Llew Summers was born Christchurch, New Zealand on 21 July 1947 and died on 1 August 2019, after a career of more than 50 years. In 1971 he held his first exhibition of 27 works, and held many one-man shows as well as exhibiting alongside other artists including: Tony Fomison (an early mentor and supporter), Fatu Feu’u, Michael Smither, Tom Mutch, Peter Carson, Roger Hickin, Bing Dawe and Graham Bennett.
He believed it is the role of the artist to challenge: “if it’s not challenging, then, in some way, it’s not new”. His interest was primarily in figurative works, and celebrated the human form, affirming the beauty of the human body.
His use of religious symbolism developed following a formative and revelatory overseas trip in 1999. It was first manifest through a series of icons and shrines comprising crosses, hearts and lights. It then led to a fertile preoccupation with winged forms, most often, but not exclusively, attached to bodies. These angels are an obvious melding of the human and the divine – bringing an explicitly spiritual element to his work and highlighting the important role of morality, and the spiritual dimension of human existence.
“What’s important to me is to get a balance between the physical and the spiritual in life. We’re given a soul and we’re given a body. Sculpture is a nice balance because works can be made which are deep and meaningful, but they require your physical body to produce them. Works must have soul, rather than being merely clever or smart.”
In 2000 he was commissioned to carve a set of Stations of the Cross for the Cathedral of the Blessed Sacrament in Christchurch. His depiction of the crucified Christ caused some controversy (to which he was no stranger) due to Christ being naked and Llew reluctantly added a plaster loin cloth. The Stations inspired the writer Bernadette Hall to write a series of poems, or meditations, and these were published, along with images of the works, in a book: The Way of the Cross. The Stations and Hall's poems in turn became the inspiration for New Zealand composer Anthony Ritchie's fourth symphony, Opus 171, Stations. The work was written for the Christchurch Symphony Orchestra (CSO) and was dedicated to those who suffered in the major earthquakes that hit Christchurch in 2010/2011. Stations was first played in Christchurch in February 2014 and has been recorded by the CSO on Atoll (ACD314).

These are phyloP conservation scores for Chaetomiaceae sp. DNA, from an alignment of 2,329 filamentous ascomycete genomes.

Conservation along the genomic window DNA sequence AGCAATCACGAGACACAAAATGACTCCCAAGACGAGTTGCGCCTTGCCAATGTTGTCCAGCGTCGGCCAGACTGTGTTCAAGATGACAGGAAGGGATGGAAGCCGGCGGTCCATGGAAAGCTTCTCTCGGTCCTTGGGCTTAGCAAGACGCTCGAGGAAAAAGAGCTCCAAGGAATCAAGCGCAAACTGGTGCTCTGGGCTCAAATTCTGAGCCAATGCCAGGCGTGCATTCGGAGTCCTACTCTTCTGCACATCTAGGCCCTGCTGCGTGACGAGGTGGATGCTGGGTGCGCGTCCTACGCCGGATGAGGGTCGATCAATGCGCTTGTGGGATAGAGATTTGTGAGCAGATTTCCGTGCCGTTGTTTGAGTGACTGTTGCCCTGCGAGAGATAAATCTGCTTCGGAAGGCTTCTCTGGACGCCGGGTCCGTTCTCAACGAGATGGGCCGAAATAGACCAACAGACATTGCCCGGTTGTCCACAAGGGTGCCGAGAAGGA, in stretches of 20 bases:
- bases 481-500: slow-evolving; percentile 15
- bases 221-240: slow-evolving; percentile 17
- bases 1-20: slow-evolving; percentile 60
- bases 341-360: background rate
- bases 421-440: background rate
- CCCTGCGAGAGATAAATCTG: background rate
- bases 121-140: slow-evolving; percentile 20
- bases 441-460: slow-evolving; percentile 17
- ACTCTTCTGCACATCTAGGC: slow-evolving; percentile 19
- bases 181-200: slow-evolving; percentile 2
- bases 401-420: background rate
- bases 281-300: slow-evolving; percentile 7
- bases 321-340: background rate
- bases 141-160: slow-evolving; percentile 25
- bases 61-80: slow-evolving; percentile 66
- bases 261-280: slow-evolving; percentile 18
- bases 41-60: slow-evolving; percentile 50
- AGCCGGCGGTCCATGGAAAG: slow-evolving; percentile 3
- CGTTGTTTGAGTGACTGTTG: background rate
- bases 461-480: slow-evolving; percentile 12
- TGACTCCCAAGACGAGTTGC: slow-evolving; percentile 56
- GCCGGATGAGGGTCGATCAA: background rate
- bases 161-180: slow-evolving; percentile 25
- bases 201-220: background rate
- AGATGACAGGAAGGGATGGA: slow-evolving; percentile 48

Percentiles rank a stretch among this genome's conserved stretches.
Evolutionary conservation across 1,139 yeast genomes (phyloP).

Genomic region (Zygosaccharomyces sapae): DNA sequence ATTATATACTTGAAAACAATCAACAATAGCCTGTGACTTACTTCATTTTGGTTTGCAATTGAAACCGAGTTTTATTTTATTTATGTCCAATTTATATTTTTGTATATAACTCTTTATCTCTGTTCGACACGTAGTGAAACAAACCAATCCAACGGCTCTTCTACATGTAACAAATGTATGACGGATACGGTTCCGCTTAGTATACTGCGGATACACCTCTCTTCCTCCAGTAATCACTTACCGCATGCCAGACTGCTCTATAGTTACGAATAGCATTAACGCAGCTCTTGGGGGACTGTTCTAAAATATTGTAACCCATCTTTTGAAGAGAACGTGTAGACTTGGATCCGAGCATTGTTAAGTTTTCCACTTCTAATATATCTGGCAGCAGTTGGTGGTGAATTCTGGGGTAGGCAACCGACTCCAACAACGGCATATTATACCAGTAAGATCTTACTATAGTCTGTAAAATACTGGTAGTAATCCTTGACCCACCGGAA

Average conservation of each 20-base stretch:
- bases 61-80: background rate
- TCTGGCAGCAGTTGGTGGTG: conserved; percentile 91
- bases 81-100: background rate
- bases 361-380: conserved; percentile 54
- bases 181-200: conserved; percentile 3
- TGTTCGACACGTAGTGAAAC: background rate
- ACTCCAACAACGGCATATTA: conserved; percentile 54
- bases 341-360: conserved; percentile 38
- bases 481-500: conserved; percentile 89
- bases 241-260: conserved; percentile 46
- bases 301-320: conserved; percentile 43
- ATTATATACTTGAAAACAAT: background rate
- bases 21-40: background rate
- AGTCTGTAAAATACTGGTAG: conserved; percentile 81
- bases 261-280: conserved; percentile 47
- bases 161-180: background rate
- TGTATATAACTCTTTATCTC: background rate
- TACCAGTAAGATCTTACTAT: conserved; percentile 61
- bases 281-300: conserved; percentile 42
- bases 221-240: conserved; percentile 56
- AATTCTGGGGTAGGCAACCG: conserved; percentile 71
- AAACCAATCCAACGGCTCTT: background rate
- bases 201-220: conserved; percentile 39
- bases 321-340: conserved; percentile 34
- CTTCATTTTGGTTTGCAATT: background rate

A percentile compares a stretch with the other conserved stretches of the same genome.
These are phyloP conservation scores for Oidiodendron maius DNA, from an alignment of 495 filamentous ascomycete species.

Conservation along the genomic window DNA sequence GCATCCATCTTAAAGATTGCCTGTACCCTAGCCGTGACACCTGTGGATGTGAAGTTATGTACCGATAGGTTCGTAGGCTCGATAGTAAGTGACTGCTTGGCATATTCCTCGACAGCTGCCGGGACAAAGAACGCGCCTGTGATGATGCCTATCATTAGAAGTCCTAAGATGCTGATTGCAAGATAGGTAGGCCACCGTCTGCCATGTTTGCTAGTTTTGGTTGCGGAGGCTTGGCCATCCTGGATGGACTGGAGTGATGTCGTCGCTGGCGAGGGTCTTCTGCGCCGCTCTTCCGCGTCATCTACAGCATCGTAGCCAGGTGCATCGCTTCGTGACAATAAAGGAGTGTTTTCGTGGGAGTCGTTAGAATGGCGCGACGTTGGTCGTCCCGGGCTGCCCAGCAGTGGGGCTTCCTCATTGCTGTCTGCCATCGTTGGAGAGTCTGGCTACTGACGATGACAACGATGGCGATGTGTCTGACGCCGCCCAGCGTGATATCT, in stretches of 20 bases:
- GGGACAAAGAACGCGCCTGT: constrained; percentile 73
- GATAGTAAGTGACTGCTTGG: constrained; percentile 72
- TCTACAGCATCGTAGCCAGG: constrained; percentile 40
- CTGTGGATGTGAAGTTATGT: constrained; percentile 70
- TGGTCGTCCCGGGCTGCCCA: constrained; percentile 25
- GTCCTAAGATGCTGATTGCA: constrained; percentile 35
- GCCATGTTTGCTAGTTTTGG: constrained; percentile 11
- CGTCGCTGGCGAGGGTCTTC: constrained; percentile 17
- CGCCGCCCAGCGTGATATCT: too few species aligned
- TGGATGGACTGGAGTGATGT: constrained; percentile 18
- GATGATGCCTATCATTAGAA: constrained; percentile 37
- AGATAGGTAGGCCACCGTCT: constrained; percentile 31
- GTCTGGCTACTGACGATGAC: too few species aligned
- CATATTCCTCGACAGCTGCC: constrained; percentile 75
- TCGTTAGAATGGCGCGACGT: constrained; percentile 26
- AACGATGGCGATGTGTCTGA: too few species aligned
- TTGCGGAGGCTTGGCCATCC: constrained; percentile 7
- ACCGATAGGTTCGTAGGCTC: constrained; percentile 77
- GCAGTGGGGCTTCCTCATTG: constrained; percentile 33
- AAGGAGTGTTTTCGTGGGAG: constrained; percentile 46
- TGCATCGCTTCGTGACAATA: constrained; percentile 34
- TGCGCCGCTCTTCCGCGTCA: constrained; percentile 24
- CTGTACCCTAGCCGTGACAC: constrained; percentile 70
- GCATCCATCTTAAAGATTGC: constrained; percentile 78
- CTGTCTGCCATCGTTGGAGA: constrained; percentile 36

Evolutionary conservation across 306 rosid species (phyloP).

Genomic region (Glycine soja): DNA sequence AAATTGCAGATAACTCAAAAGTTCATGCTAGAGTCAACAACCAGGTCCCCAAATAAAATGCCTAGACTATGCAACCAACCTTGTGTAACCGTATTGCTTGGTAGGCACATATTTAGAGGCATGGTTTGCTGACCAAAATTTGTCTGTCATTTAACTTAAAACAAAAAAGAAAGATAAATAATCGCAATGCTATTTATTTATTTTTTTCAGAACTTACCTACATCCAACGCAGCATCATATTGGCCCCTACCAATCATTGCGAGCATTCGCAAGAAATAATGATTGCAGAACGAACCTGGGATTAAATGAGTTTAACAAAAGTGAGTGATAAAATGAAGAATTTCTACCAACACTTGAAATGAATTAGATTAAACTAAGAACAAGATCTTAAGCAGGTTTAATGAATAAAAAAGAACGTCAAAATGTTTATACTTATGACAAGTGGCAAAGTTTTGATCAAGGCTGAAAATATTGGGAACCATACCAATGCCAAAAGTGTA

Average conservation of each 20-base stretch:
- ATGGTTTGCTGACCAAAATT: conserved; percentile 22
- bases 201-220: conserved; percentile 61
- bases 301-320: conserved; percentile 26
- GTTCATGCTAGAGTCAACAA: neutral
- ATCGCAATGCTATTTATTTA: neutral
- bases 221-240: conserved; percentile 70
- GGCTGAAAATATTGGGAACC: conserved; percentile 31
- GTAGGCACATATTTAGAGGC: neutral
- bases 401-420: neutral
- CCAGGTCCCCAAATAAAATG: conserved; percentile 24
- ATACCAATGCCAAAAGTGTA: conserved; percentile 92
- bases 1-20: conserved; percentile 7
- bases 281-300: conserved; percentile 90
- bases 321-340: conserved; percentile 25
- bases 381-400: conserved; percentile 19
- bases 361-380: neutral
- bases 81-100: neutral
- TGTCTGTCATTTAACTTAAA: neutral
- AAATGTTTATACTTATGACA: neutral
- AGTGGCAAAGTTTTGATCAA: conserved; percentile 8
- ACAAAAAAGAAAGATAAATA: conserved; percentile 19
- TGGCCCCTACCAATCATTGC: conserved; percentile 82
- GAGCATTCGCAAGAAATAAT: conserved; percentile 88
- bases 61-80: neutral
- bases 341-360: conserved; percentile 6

Llew regularly participated in outdoor sculpture shows such as those held at the Auckland Botanic Gardens and Tai Tapu Sculpture Gardens, and his works are held in their permanent collections. His large sculptures can be seen in public spaces from Kaitaia to Wanaka and many localities in between, with Timaru having purchased its second large work, Encircling the Baroque in late 2017 – now installed in a prime location on the piazza of the Bay Hill, overlooking Caroline Bay.
Listen to an interview by Denys Trussell in his Cultural Icons series here:
“The figurative has been going out of fashion for so long and people have said to me: ‘the figure has had its day’. Hello? We are human beings. As long as we are human beings, the figure will be there.”
Llew died at his home on 1 August 2019. We mourn him and miss him at the same time as we celebrate his huge legacy of 900 sculptures, and enduring memories of his vitality, generosity and love of life.
A book on his life and work by John Newton, is now available, published by Canterbury University Press, with assistance from Creative New Zealand. You can read the full Media Release here.